507 Parliament Street
brunch for two with all taxes, tip and coffee: $30
Neighbourhood street festivals are generally not a good time to visit a restaurant for a review. Like other dining events, such as the seasonal ‘Licious series, the kitchen often isn’t at its best, forced to serve even more covers than usual as the hordes of people demand to be fed. So when we walked past Peartree on Parliament Street during last weekend’s Cabbagetown Festival and saw the make-shift patio that extended into the curb lane of the street, we were a bit concerned. Inside, the place was only about a third full, however, and we figured we’d give it a go.
The brunch menu we were offered was an abridged version of what is regularly served, but still included a variety of choices from variations on eggs benedict ($8.99 – $11.99) to classics like French toast ($8.99) and omelettes or quiche ($8.99 each). Wisely including a selection of burgers and sandwiches, as well as a pasta and a fish dish, Peartree covered all the bases and didn’t exclude the folks more in the mood for lunch.
We placed our order and were delighted to receive a basket of raspberry coffee cake squares with our coffee. Light and fluffy, and studded with fresh berries, an offering like this is always a sweet gesture.
Taking note of the room while we waited for our food, we found the space homey and comfortable, if a bit dated. Exposed brick and brocade bench seats combined with sponge-painted walls and floral wallpaper gave the space an early 90s faux Victorian feel that could use a bit of updating. New laminate flooring was shiny and fresh but poorly laid, with wide gaps that were distracting and potentially dangerous for anyone wearing heels. A series of artwork featuring teddy bears made the space feel a bit too homey, tending more to twee and fussy.
Not twee was the creole benedict ($10.99) which arrived doused with a house-made creole sauce full of peppers, onion and even okra. Spicy and intense, if relying a bit too heavily on the chipotle peppers, this covered a poached egg cooked to a runny texture, peameal bacon and English muffin. Accompanying homefries were fairly standard, although the inclusion of fried onions gave them zing.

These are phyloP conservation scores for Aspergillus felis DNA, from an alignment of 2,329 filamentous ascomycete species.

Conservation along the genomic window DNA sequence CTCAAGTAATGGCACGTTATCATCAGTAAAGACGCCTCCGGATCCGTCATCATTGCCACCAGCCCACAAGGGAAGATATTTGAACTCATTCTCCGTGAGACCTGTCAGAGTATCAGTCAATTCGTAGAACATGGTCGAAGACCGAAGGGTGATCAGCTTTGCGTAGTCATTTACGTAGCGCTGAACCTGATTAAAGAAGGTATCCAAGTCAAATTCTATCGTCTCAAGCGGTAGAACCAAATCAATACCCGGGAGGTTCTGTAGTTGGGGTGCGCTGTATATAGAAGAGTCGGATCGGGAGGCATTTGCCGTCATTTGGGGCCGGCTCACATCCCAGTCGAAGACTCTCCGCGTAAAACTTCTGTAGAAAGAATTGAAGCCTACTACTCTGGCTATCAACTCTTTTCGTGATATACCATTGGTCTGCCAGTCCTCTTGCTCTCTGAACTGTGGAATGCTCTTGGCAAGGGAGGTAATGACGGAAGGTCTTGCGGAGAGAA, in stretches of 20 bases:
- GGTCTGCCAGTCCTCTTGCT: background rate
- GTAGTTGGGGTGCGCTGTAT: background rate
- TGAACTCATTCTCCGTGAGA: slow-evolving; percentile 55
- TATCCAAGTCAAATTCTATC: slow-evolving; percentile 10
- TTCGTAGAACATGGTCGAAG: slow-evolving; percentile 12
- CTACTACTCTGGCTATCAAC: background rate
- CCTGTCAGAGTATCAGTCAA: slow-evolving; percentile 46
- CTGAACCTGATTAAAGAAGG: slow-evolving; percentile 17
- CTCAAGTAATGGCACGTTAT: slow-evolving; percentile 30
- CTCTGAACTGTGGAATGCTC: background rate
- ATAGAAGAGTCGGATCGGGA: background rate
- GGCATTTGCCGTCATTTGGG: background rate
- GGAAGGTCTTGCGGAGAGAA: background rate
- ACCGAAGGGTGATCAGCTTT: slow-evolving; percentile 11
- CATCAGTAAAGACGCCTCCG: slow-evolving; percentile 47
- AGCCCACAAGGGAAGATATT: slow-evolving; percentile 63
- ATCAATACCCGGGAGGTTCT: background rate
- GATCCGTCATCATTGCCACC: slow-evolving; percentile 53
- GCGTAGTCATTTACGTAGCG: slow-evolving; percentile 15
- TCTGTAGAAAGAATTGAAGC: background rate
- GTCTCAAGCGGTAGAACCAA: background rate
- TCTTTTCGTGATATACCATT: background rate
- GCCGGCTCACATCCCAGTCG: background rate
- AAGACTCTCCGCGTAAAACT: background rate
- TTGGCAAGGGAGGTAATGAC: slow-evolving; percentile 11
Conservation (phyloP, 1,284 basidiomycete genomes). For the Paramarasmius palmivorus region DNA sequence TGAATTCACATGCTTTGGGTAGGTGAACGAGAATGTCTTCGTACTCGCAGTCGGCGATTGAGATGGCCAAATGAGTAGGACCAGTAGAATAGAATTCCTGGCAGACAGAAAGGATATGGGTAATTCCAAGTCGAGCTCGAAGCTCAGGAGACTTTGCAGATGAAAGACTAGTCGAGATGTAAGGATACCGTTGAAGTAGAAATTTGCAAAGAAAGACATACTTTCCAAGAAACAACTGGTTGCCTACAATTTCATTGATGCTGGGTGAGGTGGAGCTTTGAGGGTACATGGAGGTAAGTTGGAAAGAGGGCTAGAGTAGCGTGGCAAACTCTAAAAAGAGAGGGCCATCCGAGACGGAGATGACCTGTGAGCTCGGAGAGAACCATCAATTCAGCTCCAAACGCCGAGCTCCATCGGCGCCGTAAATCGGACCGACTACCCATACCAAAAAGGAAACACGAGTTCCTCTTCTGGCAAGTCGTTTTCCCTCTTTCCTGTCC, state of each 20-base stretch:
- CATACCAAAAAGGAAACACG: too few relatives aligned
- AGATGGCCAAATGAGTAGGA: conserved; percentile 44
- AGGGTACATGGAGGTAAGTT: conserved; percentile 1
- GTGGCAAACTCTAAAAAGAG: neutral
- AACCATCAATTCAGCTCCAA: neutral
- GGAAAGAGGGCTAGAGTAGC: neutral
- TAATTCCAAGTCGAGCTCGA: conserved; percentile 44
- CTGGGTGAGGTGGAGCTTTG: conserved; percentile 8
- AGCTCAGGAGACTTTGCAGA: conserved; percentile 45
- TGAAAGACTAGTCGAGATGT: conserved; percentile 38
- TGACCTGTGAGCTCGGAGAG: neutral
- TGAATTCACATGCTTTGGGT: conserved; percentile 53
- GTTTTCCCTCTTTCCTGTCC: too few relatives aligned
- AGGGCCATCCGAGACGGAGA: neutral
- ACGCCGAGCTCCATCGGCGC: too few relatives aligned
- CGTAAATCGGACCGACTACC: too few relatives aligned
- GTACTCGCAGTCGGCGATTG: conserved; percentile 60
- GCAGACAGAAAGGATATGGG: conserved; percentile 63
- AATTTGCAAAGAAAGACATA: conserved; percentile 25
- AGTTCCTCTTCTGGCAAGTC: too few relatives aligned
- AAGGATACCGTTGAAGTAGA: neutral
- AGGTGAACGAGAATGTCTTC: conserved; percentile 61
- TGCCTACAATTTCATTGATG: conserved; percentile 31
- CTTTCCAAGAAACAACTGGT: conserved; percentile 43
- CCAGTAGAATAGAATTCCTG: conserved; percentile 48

More in the mood for lunch than eggs or sweet pancakes, I opted for the vegetable burger ($9.99), curious to see whether the house-made patty would more closely resemble the faux meat variety or the bean and veg studded type. It was actually neither, with not much flavour and a sharp outer edge, which seemed strange given that Peartree brags on their website about how all items, right down to salad dressing and bread, are made in-house. The burger was dry, hard on the edges and tasteless. The standard toppings of onion, cheese, lettuce et al were generous, but ketchup was the only condiment brought to the table, with no mustard or relish offered. The massive portion of fries that came with the dish filled my need for comfort food and were crisp and tasty, but mostly made me long for the fries from beerbistro or Jamie Kennedy’s.
We considered dessert – a display of cakes that didn’t look especially house-made called to us – but decided against finishing with something sweet. The burger had actually been quite filling, despite the fact that I only ate half of it.
I’d always heard good things about Peartree over the years, so overall, this visit was a bit disappointing. Nice touches such as the basket of coffee cake were overshadowed by the discomfiting décor and mediocre food. Not a complete strike out, and I’d give it another chance if I was in the area, just because it’s somewhat unfair to judge a place on what it puts out during special events. But on the other hand, there’s only so much leeway that can be given for special circumstances – the food should be good regardless of how many extra patrons are sitting in the road out front.